Retired judges may not simultaneously drew both a full judicial salary and a full pension upon certification for further service as a Justice of the Supreme Court
Loehr v Administrative Bd. of the Cts. of the State of New York, 2017 NY Slip Op 03558, Court of Appeals
The Chief Administrative Judge signed an administrative notice declaring that the policy of the Administrative Board of the Courts of the State of New York [Board] henceforth would be that "no judge . . . certificated for service as a Justice of the Supreme Court pursuant to Judiciary Law §115* may receive, concurrent with receipt of a salary for such service, a retirement allowance for prior judicial service within the Unified Court System."
The policy was grounded on the Board's belief that judges who simultaneously drew both a full judicial salary and a full pension, typically referred to as "double-dipping," adversely affected both the public's impression of the court system and the court system's negotiations with the other branches over crucial budgetary and personnel matters.
While three retired Supreme Court Justices' [Plaintiffs] applications were pending "certification," the Board released an administrative order reflecting this policy and gave notice that it would no longer certify applicants who would, on reappointment, choose to receive both a retirement allowance for prior judicial service and their salary as a certified justice. Subsequently a memorandum from the Office of the Chief Administrative Judge clarified the situation, indicating that retired Justices otherwise approved for certification would be certified only if they deferred receipt of their New York State pensions until their judicial service ended.
Plaintiffs filed an Article 78 petition seeking an order annulling the policy. Supreme Court dismissed their petition for failure to state a claim and declared the Board's policy to be neither illegal nor unconstitutional. Plaintiffs appealed to the Appellate Division, which reversed the lower court and granted the petition. The Appellate Division held that the Board's administrative order "violated the New York Constitution, the Judiciary Law, and the Retirement and Social Security Law."
The Board appealed the Appellate Division's ruling and the Court of Appeals reversed the Appellate Division's decision "Because the Board enjoys nearly unfettered discretion in determining whether to certify a retired Justice, and because its decision here was not contrary to any law or constitutional mandate raised by Plaintiffs."**
The Court of Appeals decision notes that "New York's public policy strongly disfavors the receipt of state pensions by persons also receiving state salaries, citing §150 of the Civil Service Law as establishing New York State's general public policy against the simultaneous receipt of a state pension and a state salary.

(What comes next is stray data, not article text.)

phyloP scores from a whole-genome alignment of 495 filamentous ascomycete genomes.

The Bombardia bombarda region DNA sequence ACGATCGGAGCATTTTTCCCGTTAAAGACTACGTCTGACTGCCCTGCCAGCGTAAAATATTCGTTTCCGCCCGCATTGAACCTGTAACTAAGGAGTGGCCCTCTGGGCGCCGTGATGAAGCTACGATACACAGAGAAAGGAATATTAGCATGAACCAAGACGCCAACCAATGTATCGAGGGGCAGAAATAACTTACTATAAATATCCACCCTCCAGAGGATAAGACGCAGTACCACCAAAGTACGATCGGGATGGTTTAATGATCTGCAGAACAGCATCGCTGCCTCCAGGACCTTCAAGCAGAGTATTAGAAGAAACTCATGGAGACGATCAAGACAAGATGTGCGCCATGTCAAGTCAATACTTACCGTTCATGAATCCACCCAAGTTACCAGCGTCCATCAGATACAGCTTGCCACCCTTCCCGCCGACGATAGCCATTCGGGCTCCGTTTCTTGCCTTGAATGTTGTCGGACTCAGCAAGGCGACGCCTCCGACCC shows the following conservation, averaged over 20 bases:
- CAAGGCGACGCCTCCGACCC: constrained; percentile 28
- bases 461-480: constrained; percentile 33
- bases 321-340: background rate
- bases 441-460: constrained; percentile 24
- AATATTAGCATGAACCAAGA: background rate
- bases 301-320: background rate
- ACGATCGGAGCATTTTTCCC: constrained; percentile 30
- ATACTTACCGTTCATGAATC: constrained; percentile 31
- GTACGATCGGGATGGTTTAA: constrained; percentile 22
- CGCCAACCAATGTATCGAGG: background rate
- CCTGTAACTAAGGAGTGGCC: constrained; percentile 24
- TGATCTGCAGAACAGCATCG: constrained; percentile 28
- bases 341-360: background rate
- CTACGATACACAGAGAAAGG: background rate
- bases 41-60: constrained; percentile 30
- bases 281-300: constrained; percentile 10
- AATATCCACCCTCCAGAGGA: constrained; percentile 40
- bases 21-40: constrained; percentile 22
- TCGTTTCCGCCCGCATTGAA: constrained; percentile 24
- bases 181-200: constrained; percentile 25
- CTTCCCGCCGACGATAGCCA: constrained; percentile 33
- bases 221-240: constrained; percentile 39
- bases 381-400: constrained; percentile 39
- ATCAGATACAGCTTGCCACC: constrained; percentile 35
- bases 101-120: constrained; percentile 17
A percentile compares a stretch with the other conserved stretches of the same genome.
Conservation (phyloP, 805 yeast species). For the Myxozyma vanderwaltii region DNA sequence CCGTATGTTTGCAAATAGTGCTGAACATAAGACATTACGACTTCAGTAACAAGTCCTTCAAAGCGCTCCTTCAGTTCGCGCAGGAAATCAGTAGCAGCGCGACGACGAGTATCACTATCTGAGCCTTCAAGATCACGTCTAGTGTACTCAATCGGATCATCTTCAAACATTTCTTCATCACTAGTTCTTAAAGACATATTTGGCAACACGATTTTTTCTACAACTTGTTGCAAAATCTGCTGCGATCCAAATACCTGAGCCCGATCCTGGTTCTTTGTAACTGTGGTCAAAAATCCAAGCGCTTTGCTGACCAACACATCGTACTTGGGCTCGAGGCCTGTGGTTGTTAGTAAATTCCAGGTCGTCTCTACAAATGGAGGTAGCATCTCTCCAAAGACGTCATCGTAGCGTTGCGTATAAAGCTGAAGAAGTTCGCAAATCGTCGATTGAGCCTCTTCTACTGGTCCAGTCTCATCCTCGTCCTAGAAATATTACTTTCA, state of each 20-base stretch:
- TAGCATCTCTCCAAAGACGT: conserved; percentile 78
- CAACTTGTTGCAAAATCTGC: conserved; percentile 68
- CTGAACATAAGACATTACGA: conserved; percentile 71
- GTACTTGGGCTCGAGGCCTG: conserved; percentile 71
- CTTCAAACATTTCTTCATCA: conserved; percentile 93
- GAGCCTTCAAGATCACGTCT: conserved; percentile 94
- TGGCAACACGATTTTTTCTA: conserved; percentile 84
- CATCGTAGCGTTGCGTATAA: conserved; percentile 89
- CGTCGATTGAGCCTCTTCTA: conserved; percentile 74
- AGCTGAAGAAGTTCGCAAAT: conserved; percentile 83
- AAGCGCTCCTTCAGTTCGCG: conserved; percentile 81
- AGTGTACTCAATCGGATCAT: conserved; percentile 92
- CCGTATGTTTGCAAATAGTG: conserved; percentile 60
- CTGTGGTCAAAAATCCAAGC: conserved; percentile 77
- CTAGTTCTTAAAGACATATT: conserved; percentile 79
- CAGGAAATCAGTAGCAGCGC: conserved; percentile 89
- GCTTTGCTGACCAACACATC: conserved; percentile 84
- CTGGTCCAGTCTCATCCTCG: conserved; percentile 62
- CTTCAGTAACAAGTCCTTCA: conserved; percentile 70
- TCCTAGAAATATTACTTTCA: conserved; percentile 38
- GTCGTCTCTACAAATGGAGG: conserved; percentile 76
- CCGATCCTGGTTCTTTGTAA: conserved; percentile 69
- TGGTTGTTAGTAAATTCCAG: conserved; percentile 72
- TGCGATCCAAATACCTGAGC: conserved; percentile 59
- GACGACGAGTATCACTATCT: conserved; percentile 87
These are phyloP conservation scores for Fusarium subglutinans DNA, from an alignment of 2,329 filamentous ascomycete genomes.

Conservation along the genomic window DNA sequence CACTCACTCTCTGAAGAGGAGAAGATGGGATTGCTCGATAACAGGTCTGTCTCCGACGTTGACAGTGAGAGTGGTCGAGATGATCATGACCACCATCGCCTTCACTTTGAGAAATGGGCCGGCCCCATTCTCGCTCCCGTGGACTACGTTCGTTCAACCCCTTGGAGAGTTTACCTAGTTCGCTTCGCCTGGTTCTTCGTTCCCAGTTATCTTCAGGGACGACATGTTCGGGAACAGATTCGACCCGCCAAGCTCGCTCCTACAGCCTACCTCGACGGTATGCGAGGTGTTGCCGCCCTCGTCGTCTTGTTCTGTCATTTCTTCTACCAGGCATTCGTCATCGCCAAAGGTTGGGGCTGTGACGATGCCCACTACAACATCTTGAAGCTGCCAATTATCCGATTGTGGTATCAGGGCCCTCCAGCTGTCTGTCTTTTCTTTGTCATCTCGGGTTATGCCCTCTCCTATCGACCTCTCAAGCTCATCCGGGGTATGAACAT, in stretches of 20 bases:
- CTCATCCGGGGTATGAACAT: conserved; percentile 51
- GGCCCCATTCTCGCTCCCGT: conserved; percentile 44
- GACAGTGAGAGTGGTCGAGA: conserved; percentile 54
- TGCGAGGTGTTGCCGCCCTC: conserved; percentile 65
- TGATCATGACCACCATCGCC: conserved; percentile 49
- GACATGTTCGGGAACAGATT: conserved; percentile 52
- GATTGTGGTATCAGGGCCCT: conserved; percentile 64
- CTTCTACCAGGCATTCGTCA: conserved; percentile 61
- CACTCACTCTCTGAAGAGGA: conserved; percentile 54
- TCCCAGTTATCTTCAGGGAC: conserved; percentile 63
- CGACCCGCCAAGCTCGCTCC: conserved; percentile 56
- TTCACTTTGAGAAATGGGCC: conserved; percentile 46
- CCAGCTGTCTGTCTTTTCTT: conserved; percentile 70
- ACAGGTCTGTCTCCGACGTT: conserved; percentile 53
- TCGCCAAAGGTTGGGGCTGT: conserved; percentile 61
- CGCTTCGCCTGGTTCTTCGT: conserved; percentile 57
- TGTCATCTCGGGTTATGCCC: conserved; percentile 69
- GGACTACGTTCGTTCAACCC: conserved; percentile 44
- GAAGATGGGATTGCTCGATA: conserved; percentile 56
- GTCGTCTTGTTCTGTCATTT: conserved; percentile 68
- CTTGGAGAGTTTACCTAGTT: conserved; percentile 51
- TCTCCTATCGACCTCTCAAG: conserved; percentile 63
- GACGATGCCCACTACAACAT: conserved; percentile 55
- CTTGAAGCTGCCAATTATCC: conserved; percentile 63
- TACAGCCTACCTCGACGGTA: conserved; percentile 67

§150 provides that "Except as otherwise provided by sections one hundred one, two hundred eleven, and two hundred twelve of the retirement and social security law*** . . . if any person subsequent to his or her retirement from the civil service of the state . . . shall accept any office, position or employment in the civil service of the state . . . to which any salary or emolument is attached . . . any pension or annuity awarded or allotted to him or her upon retirement, and payable by the state . . . or out of any fund established by or pursuant to law, shall be suspended during such service or employment and while such person is receiving any salary or emolument therefor [sic] except reimbursement for traveling expenses."
Further, said the court, §101(c) of the Retirement and Social Security Law provides that "In the event that a judge or justice shall ... [h]ave retired and is receiving a retirement allowance from this retirement system, or another retirement system of which he [or she] was a member, and . . . [b]e certified for service as a justice of the supreme court pursuant to section one hundred fourteen or one hundred fifteen of the judiciary law, his [or her] retirement allowance shall cease" (emphasis supplied in the opinion).
In this action, said the Court, the issue presented is whether the Board's policy is rationally related to whether certification is "necessary to expedite the business of the court." The Court of Appeals, per curiam, concluded that this prospective rule was necessary, reversing the order of the Appellate Division and reinstating the judgment of Supreme Court.
* §115 of the Judiciary Law provides that a retired Court of Appeals Judge or Supreme Court Justice, if otherwise eligible for such certification, may perform the duties of a Supreme Court Justice if the services "of such . . . justice are necessary to expedite the business of the court and that he or she is mentally and physically able and competent to perform the full duties of such office."
** Citing Marro v Bartlett, 46 NY2d 674, the Court of Appeals noted that "[p]rovided it complies with the two criteria set forth in the Constitution, and absent proof that its determination violates statutory prescriptions or promotes a constitutionally impermissible purpose, the Board's authority is not subject to judicial review."
*** §212.1 of the Retirement and Social Security Law provides, in pertinent part, "there shall be no earning limitations under the provisions of this section on or after the calendar year in which any retired person attains age sixty-five."
The decision is posted on the Internet at: